When Liverpool won the Champions League final against AC Milan in 2005, the main consequence of their triumph was securing qualification for the tournament for the following year, but being crowned champions of Europe also resulted in the Merseyside giants earning the right to represent the continent at the Club World Championship, which would take place in Japan at the end of the year.
The tournament had been founded in 2000, but the 2005 edition was just the second staging of the event after it had been initially scrapped in 2001. Liverpool were favourites to emerge victorious but they were expected to face competition from Sao Paulo, who had won the Copa Libertadores in South America. As expected, both clubs would progress through to the final, with Sao Paulo edging out Al-Ittihad by a 3-2 scoreline and Liverpool making light work of Costa Rican club Saprissa as Peter Crouch and Steven Gerrard struck to give the Premier League side a 3-0 victory.
The stage was set for the International Stadium in Yokohama to host the final on this day 10 years ago, but a night which was supposed to end with Liverpool adding another accolade to their packed trophy cabinet ended in disappointment as they failed to take their chances against the Brazilian outfit.
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The match began with Sao Paulo going close through Marcio Amoroso, who twisted sharply on the edge of the area before shooting straight at goalkeeper Pepe Reina, but up until the 27th minute, they had been second best as Gerrard and Luis Garcia squandered decent openings for Rafael Benitez's team. They were soon made to pay by their lively opponents, who netted what turned out to be the decisive goal when Mineiro collected a floated ball played over the top of the defence before calmly slotting his effort into the bottom corner.
It was a goal that came against the run of play, but Liverpool were not deflated and soon set about trying to find an equaliser. A corner from Xabi Alonso was met by Garcia at the near post, with the Spaniard seeing his glancing header hit the crossbar, before Gerrard was presented with a half-volley under no pressure from 14 yards out, only for the skipper to scuff his attempt a couple of yards wide of the target.
After the restart, Liverpool would continue their assault on the Sao Paulo goal, but they found goalkeeper and captain Rogerio Ceni in inspired form. Firstly, the Brazilian international made a stunning one-handed save to prevent a Gerrard free kick from finding the top corner, before a searching pass from Alonso was brought down by Garcia, who saw Ceni show fast reactions to tip his shot from an acute angle over the bar.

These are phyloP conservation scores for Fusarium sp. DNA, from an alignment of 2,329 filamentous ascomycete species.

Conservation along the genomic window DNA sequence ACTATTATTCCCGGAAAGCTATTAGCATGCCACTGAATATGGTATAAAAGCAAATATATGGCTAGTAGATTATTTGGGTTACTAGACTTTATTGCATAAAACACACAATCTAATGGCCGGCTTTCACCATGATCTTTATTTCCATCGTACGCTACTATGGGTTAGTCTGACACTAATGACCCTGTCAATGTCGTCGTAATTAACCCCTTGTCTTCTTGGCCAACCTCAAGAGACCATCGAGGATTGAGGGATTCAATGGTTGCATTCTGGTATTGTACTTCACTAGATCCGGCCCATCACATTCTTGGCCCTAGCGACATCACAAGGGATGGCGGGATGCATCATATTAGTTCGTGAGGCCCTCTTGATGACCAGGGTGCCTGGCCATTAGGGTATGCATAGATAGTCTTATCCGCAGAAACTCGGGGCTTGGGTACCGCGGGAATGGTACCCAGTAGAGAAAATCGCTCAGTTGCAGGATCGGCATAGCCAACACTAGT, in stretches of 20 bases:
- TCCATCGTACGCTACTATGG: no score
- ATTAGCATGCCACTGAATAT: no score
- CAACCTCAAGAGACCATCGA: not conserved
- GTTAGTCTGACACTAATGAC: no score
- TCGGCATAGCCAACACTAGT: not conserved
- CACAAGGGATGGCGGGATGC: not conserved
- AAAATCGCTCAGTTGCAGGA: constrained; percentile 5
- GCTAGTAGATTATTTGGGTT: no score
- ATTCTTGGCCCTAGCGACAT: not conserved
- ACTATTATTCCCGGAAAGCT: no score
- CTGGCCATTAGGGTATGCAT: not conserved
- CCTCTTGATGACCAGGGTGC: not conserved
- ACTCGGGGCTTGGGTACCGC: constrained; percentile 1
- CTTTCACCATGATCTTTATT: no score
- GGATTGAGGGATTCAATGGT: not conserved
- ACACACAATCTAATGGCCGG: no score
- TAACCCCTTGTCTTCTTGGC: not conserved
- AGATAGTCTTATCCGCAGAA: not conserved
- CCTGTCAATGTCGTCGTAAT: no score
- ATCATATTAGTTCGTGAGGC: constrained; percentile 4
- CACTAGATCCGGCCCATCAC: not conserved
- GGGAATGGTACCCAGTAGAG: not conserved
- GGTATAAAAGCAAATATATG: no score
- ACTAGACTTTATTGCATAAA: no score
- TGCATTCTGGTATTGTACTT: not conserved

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As well as those near misses, Liverpool also had three goals disallowed for offside, although replays indicated that a strike from Florent Sinama-Pongolle should have stood. The Reds also ended the contest having had 17 corners without reply, but they all came to nothing as Sao Paulo eventually held on to claim a famous win.
After the match, Benitez said: "We did everything we could to win the game. We had 21 shots and 17 corners, hit the bar twice and had three goals disallowed. I have tried to show respect for Sao Paulo because they are a good team - but we deserved to win. You do not normally see a team from Brazil defending like they did. We controlled the game. I am not happy with a lot of things from the game but I am very happy with my players."
Victory for Sao Paulo made it a second successive triumph for a Brazilian side, but since then, a European club has won the trophy on seven of the last nine occasions. The 12th staging of the tournament is currently taking place in Japan, with Barcelona looking to further extend Europe's proud record in the competition.
Liverpool: Reina, Carragher, Warnock (Riise), Finnan, Hyypia, Kewell, Gerrard, Luis Garcia, Alonso, Morientes (Crouch), Sissoko (Sinama Pongolle)
Subs not used: Dudek, Cisse, Carson, Josemi, Traore, Hamann
Sao Paulo: Rogerio, Cicinho, Fabio Santos, Edcarlos, Lugano, Junior, Mineiro, Josue, Danilo, Amoroso, Aloisio (Grafite)
Subs not used: Christian, Alex, Denilson, Fabao, Renan, Donizeti Flavio, Thiago, Richarlyson, Souza, Bosco, Roberto Flavio